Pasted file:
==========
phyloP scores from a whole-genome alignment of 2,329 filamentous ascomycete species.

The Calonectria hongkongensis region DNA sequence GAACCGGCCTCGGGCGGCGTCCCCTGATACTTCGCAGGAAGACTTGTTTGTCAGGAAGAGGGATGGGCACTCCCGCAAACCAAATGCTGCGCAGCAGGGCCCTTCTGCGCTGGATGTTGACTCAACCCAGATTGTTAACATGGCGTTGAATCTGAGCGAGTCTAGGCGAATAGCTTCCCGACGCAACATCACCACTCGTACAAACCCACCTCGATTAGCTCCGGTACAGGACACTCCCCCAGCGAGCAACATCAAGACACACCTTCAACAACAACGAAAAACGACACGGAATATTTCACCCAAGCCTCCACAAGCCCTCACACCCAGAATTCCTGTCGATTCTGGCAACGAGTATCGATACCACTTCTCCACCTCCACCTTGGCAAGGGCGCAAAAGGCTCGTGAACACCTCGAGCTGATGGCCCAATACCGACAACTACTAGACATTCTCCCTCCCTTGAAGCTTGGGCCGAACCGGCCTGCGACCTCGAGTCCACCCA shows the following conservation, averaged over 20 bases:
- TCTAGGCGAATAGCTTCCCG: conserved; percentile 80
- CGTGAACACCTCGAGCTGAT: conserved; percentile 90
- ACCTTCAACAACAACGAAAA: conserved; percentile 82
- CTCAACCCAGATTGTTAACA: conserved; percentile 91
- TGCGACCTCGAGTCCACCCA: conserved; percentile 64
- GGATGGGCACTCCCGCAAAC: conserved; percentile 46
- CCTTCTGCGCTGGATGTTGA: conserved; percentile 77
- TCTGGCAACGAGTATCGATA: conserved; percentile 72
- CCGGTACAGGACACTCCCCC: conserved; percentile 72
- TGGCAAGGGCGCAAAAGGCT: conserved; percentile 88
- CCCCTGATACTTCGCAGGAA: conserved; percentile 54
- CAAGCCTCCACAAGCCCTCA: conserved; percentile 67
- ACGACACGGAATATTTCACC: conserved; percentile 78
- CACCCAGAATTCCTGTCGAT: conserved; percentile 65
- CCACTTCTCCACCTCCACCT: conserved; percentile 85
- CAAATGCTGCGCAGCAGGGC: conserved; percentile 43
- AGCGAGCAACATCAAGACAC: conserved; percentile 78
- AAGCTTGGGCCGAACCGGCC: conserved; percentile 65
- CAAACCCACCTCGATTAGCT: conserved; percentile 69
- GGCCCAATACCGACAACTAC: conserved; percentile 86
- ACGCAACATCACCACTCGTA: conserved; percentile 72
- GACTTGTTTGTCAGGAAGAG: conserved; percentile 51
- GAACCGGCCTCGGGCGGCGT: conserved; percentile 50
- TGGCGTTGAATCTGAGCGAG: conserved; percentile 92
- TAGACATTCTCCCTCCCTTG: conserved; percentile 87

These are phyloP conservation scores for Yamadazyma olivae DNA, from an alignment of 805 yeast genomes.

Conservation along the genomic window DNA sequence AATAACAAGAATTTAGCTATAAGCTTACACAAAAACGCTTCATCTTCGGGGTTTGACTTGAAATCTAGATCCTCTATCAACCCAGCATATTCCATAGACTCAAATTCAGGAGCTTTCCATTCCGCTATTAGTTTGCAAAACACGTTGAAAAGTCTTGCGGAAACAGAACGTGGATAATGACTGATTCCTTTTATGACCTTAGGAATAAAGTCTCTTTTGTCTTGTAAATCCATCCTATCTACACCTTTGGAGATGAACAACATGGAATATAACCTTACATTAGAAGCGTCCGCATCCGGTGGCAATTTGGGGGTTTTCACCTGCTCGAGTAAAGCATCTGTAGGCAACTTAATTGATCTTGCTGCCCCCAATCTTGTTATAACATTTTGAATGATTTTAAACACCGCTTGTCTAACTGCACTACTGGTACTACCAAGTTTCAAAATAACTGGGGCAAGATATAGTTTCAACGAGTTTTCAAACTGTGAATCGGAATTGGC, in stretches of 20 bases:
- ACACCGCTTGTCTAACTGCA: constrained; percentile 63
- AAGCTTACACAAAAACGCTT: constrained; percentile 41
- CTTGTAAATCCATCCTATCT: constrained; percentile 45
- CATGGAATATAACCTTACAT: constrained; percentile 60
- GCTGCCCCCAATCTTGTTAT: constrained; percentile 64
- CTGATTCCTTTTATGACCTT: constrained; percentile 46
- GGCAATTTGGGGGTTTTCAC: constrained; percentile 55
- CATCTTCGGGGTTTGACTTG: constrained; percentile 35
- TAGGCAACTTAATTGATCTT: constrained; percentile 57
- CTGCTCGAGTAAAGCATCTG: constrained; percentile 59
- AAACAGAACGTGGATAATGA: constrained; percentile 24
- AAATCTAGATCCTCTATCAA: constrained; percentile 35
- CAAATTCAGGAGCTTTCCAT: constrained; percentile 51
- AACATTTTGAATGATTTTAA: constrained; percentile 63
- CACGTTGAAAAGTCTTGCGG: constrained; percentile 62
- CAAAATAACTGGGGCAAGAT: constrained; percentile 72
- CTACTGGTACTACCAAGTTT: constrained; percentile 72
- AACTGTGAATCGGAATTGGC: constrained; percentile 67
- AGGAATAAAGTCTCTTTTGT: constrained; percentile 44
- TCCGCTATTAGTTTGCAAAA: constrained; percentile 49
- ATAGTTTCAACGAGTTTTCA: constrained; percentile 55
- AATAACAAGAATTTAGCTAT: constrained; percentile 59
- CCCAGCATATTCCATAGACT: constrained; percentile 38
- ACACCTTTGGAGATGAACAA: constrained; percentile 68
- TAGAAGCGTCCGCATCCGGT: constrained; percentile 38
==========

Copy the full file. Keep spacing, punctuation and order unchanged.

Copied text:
phyloP scores from a whole-genome alignment of 2,329 filamentous ascomycete species.

The Calonectria hongkongensis region DNA sequence GAACCGGCCTCGGGCGGCGTCCCCTGATACTTCGCAGGAAGACTTGTTTGTCAGGAAGAGGGATGGGCACTCCCGCAAACCAAATGCTGCGCAGCAGGGCCCTTCTGCGCTGGATGTTGACTCAACCCAGATTGTTAACATGGCGTTGAATCTGAGCGAGTCTAGGCGAATAGCTTCCCGACGCAACATCACCACTCGTACAAACCCACCTCGATTAGCTCCGGTACAGGACACTCCCCCAGCGAGCAACATCAAGACACACCTTCAACAACAACGAAAAACGACACGGAATATTTCACCCAAGCCTCCACAAGCCCTCACACCCAGAATTCCTGTCGATTCTGGCAACGAGTATCGATACCACTTCTCCACCTCCACCTTGGCAAGGGCGCAAAAGGCTCGTGAACACCTCGAGCTGATGGCCCAATACCGACAACTACTAGACATTCTCCCTCCCTTGAAGCTTGGGCCGAACCGGCCTGCGACCTCGAGTCCACCCA shows the following conservation, averaged over 20 bases:
- TCTAGGCGAATAGCTTCCCG: conserved; percentile 80
- CGTGAACACCTCGAGCTGAT: conserved; percentile 90
- ACCTTCAACAACAACGAAAA: conserved; percentile 82
- CTCAACCCAGATTGTTAACA: conserved; percentile 91
- TGCGACCTCGAGTCCACCCA: conserved; percentile 64
- GGATGGGCACTCCCGCAAAC: conserved; percentile 46
- CCTTCTGCGCTGGATGTTGA: conserved; percentile 77
- TCTGGCAACGAGTATCGATA: conserved; percentile 72
- CCGGTACAGGACACTCCCCC: conserved; percentile 72
- TGGCAAGGGCGCAAAAGGCT: conserved; percentile 88
- CCCCTGATACTTCGCAGGAA: conserved; percentile 54
- CAAGCCTCCACAAGCCCTCA: conserved; percentile 67
- ACGACACGGAATATTTCACC: conserved; percentile 78
- CACCCAGAATTCCTGTCGAT: conserved; percentile 65
- CCACTTCTCCACCTCCACCT: conserved; percentile 85
- CAAATGCTGCGCAGCAGGGC: conserved; percentile 43
- AGCGAGCAACATCAAGACAC: conserved; percentile 78
- AAGCTTGGGCCGAACCGGCC: conserved; percentile 65
- CAAACCCACCTCGATTAGCT: conserved; percentile 69
- GGCCCAATACCGACAACTAC: conserved; percentile 86
- ACGCAACATCACCACTCGTA: conserved; percentile 72
- GACTTGTTTGTCAGGAAGAG: conserved; percentile 51
- GAACCGGCCTCGGGCGGCGT: conserved; percentile 50
- TGGCGTTGAATCTGAGCGAG: conserved; percentile 92
- TAGACATTCTCCCTCCCTTG: conserved; percentile 87

These are phyloP conservation scores for Yamadazyma olivae DNA, from an alignment of 805 yeast genomes.

Conservation along the genomic window DNA sequence AATAACAAGAATTTAGCTATAAGCTTACACAAAAACGCTTCATCTTCGGGGTTTGACTTGAAATCTAGATCCTCTATCAACCCAGCATATTCCATAGACTCAAATTCAGGAGCTTTCCATTCCGCTATTAGTTTGCAAAACACGTTGAAAAGTCTTGCGGAAACAGAACGTGGATAATGACTGATTCCTTTTATGACCTTAGGAATAAAGTCTCTTTTGTCTTGTAAATCCATCCTATCTACACCTTTGGAGATGAACAACATGGAATATAACCTTACATTAGAAGCGTCCGCATCCGGTGGCAATTTGGGGGTTTTCACCTGCTCGAGTAAAGCATCTGTAGGCAACTTAATTGATCTTGCTGCCCCCAATCTTGTTATAACATTTTGAATGATTTTAAACACCGCTTGTCTAACTGCACTACTGGTACTACCAAGTTTCAAAATAACTGGGGCAAGATATAGTTTCAACGAGTTTTCAAACTGTGAATCGGAATTGGC, in stretches of 20 bases:
- ACACCGCTTGTCTAACTGCA: constrained; percentile 63
- AAGCTTACACAAAAACGCTT: constrained; percentile 41
- CTTGTAAATCCATCCTATCT: constrained; percentile 45
- CATGGAATATAACCTTACAT: constrained; percentile 60
- GCTGCCCCCAATCTTGTTAT: constrained; percentile 64
- CTGATTCCTTTTATGACCTT: constrained; percentile 46
- GGCAATTTGGGGGTTTTCAC: constrained; percentile 55
- CATCTTCGGGGTTTGACTTG: constrained; percentile 35
- TAGGCAACTTAATTGATCTT: constrained; percentile 57
- CTGCTCGAGTAAAGCATCTG: constrained; percentile 59
- AAACAGAACGTGGATAATGA: constrained; percentile 24
- AAATCTAGATCCTCTATCAA: constrained; percentile 35
- CAAATTCAGGAGCTTTCCAT: constrained; percentile 51
- AACATTTTGAATGATTTTAA: constrained; percentile 63
- CACGTTGAAAAGTCTTGCGG: constrained; percentile 62
- CAAAATAACTGGGGCAAGAT: constrained; percentile 72
- CTACTGGTACTACCAAGTTT: constrained; percentile 72
- AACTGTGAATCGGAATTGGC: constrained; percentile 67
- AGGAATAAAGTCTCTTTTGT: constrained; percentile 44
- TCCGCTATTAGTTTGCAAAA: constrained; percentile 49
- ATAGTTTCAACGAGTTTTCA: constrained; percentile 55
- AATAACAAGAATTTAGCTAT: constrained; percentile 59
- CCCAGCATATTCCATAGACT: constrained; percentile 38
- ACACCTTTGGAGATGAACAA: constrained; percentile 68
- TAGAAGCGTCCGCATCCGGT: constrained; percentile 38